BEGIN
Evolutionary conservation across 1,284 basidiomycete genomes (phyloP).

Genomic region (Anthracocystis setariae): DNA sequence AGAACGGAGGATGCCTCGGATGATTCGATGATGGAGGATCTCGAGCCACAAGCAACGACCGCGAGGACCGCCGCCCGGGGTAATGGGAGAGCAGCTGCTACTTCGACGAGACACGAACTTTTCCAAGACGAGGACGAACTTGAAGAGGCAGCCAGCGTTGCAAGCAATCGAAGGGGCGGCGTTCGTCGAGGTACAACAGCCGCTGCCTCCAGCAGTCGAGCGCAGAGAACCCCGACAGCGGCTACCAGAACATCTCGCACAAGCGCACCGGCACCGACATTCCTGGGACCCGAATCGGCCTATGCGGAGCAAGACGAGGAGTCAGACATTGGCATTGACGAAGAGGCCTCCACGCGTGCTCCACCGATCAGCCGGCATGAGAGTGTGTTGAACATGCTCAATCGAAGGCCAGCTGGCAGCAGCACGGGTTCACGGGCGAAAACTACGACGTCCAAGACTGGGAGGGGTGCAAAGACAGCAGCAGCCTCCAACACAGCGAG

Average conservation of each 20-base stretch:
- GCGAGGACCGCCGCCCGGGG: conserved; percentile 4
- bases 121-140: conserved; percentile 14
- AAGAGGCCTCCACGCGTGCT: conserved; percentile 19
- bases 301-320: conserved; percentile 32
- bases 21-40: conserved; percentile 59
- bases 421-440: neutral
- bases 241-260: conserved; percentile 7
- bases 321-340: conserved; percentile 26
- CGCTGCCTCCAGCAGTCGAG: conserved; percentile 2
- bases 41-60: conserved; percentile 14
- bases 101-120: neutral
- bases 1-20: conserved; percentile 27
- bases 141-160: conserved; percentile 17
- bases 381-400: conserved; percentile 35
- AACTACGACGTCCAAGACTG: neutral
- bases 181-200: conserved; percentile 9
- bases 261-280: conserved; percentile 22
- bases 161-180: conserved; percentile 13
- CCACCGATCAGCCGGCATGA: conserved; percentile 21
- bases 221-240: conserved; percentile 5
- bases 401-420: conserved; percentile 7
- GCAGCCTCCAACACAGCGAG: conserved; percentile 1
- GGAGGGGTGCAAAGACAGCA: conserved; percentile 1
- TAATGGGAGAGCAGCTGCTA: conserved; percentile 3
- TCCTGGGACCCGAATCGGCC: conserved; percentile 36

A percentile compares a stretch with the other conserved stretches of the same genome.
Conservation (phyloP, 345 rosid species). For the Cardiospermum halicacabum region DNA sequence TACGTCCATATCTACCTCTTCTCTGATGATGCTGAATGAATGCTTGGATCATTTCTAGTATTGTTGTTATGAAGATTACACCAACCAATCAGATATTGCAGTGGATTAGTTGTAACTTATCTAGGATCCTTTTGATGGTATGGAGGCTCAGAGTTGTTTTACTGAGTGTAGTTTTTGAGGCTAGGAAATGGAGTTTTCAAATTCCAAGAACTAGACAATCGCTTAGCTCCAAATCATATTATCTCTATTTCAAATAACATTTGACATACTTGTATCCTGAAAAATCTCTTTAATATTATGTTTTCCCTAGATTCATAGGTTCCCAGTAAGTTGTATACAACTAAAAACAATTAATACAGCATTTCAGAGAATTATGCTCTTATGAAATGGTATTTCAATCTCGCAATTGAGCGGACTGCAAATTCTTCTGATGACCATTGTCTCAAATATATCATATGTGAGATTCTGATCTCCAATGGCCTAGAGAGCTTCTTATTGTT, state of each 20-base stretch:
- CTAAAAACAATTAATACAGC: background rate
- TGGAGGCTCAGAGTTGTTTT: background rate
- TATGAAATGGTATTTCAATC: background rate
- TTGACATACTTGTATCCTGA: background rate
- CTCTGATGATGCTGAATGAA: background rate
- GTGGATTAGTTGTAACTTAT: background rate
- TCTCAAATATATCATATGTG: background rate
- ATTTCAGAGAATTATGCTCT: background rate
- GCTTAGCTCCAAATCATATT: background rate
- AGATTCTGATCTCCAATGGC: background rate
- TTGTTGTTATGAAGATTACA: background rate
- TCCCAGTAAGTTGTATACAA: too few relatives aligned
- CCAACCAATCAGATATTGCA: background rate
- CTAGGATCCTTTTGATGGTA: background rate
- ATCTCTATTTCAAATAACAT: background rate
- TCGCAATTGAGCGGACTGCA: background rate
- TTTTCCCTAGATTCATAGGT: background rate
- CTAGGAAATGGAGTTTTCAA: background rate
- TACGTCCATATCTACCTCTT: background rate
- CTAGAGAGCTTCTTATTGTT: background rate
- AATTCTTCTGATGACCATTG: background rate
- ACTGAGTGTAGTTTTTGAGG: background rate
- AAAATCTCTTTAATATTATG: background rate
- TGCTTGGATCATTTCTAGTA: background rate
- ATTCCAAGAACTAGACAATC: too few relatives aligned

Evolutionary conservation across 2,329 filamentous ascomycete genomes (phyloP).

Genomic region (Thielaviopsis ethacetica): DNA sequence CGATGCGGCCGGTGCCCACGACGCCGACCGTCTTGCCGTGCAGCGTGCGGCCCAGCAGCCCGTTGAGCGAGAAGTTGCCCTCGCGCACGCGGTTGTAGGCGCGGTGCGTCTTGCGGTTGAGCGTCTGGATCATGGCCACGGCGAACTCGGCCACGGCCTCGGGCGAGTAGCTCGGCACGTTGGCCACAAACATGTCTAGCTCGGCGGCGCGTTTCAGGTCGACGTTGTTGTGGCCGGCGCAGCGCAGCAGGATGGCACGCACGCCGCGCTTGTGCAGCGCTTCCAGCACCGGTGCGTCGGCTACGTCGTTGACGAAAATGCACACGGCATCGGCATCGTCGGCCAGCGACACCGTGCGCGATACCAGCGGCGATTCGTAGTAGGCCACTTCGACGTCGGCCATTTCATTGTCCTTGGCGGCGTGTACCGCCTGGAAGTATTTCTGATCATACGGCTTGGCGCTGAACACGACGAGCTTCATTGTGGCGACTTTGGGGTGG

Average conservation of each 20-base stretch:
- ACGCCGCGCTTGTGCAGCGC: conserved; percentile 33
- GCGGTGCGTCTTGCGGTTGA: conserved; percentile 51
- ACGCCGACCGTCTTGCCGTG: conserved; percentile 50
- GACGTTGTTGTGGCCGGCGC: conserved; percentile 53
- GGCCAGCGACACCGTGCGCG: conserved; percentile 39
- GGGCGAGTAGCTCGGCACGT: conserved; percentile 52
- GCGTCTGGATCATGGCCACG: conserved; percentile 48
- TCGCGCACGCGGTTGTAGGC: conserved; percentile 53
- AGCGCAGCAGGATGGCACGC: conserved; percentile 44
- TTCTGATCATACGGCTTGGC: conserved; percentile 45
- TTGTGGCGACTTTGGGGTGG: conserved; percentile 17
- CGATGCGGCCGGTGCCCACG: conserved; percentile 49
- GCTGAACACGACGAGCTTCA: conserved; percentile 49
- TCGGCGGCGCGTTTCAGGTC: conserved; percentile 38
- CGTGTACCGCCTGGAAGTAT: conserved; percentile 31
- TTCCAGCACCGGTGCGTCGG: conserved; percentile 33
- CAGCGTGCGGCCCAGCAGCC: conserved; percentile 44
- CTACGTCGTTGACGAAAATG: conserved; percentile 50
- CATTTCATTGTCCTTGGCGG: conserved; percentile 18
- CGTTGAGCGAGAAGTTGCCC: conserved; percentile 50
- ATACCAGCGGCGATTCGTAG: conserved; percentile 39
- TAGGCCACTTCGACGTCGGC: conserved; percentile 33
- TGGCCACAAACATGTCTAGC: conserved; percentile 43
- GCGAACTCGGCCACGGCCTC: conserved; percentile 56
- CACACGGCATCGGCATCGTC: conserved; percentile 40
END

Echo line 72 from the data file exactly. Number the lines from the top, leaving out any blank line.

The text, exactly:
- TCGGCGGCGCGTTTCAGGTC: conserved; percentile 38